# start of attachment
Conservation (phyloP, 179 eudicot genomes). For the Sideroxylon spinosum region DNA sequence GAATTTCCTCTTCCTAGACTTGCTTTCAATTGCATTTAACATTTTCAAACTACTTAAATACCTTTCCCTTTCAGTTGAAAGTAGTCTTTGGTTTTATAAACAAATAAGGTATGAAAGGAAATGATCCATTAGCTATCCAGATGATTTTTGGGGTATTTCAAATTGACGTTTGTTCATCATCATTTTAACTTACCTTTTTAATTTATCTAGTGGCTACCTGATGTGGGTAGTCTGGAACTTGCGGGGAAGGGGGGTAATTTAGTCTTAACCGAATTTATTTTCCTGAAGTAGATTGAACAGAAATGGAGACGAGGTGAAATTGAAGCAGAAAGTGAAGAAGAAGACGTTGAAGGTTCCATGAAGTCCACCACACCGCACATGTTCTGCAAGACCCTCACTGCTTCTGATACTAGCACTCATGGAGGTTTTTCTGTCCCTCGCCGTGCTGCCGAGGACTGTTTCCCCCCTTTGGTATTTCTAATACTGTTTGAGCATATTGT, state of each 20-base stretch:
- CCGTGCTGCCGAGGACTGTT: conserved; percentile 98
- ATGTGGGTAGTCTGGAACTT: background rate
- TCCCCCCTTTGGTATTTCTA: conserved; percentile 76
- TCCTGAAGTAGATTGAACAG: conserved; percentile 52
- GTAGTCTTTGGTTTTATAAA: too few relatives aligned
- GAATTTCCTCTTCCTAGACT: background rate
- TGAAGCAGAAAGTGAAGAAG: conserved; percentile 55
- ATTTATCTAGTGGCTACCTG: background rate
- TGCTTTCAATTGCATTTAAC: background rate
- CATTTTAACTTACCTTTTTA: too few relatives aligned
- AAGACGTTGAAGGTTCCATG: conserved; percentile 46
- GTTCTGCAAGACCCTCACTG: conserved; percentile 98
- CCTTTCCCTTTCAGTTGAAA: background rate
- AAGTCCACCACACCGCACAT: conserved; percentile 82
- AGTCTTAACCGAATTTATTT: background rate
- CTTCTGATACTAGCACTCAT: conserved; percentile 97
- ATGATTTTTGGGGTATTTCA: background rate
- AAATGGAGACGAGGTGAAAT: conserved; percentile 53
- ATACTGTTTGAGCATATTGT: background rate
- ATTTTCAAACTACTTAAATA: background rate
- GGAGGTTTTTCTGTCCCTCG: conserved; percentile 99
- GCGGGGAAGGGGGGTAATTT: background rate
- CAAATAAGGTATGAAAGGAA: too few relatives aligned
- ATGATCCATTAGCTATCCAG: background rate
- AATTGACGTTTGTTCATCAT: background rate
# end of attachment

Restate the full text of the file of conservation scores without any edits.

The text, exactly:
Conservation (phyloP, 179 eudicot genomes). For the Sideroxylon spinosum region DNA sequence GAATTTCCTCTTCCTAGACTTGCTTTCAATTGCATTTAACATTTTCAAACTACTTAAATACCTTTCCCTTTCAGTTGAAAGTAGTCTTTGGTTTTATAAACAAATAAGGTATGAAAGGAAATGATCCATTAGCTATCCAGATGATTTTTGGGGTATTTCAAATTGACGTTTGTTCATCATCATTTTAACTTACCTTTTTAATTTATCTAGTGGCTACCTGATGTGGGTAGTCTGGAACTTGCGGGGAAGGGGGGTAATTTAGTCTTAACCGAATTTATTTTCCTGAAGTAGATTGAACAGAAATGGAGACGAGGTGAAATTGAAGCAGAAAGTGAAGAAGAAGACGTTGAAGGTTCCATGAAGTCCACCACACCGCACATGTTCTGCAAGACCCTCACTGCTTCTGATACTAGCACTCATGGAGGTTTTTCTGTCCCTCGCCGTGCTGCCGAGGACTGTTTCCCCCCTTTGGTATTTCTAATACTGTTTGAGCATATTGT, state of each 20-base stretch:
- CCGTGCTGCCGAGGACTGTT: conserved; percentile 98
- ATGTGGGTAGTCTGGAACTT: background rate
- TCCCCCCTTTGGTATTTCTA: conserved; percentile 76
- TCCTGAAGTAGATTGAACAG: conserved; percentile 52
- GTAGTCTTTGGTTTTATAAA: too few relatives aligned
- GAATTTCCTCTTCCTAGACT: background rate
- TGAAGCAGAAAGTGAAGAAG: conserved; percentile 55
- ATTTATCTAGTGGCTACCTG: background rate
- TGCTTTCAATTGCATTTAAC: background rate
- CATTTTAACTTACCTTTTTA: too few relatives aligned
- AAGACGTTGAAGGTTCCATG: conserved; percentile 46
- GTTCTGCAAGACCCTCACTG: conserved; percentile 98
- CCTTTCCCTTTCAGTTGAAA: background rate
- AAGTCCACCACACCGCACAT: conserved; percentile 82
- AGTCTTAACCGAATTTATTT: background rate
- CTTCTGATACTAGCACTCAT: conserved; percentile 97
- ATGATTTTTGGGGTATTTCA: background rate
- AAATGGAGACGAGGTGAAAT: conserved; percentile 53
- ATACTGTTTGAGCATATTGT: background rate
- ATTTTCAAACTACTTAAATA: background rate
- GGAGGTTTTTCTGTCCCTCG: conserved; percentile 99
- GCGGGGAAGGGGGGTAATTT: background rate
- CAAATAAGGTATGAAAGGAA: too few relatives aligned
- ATGATCCATTAGCTATCCAG: background rate
- AATTGACGTTTGTTCATCAT: background rate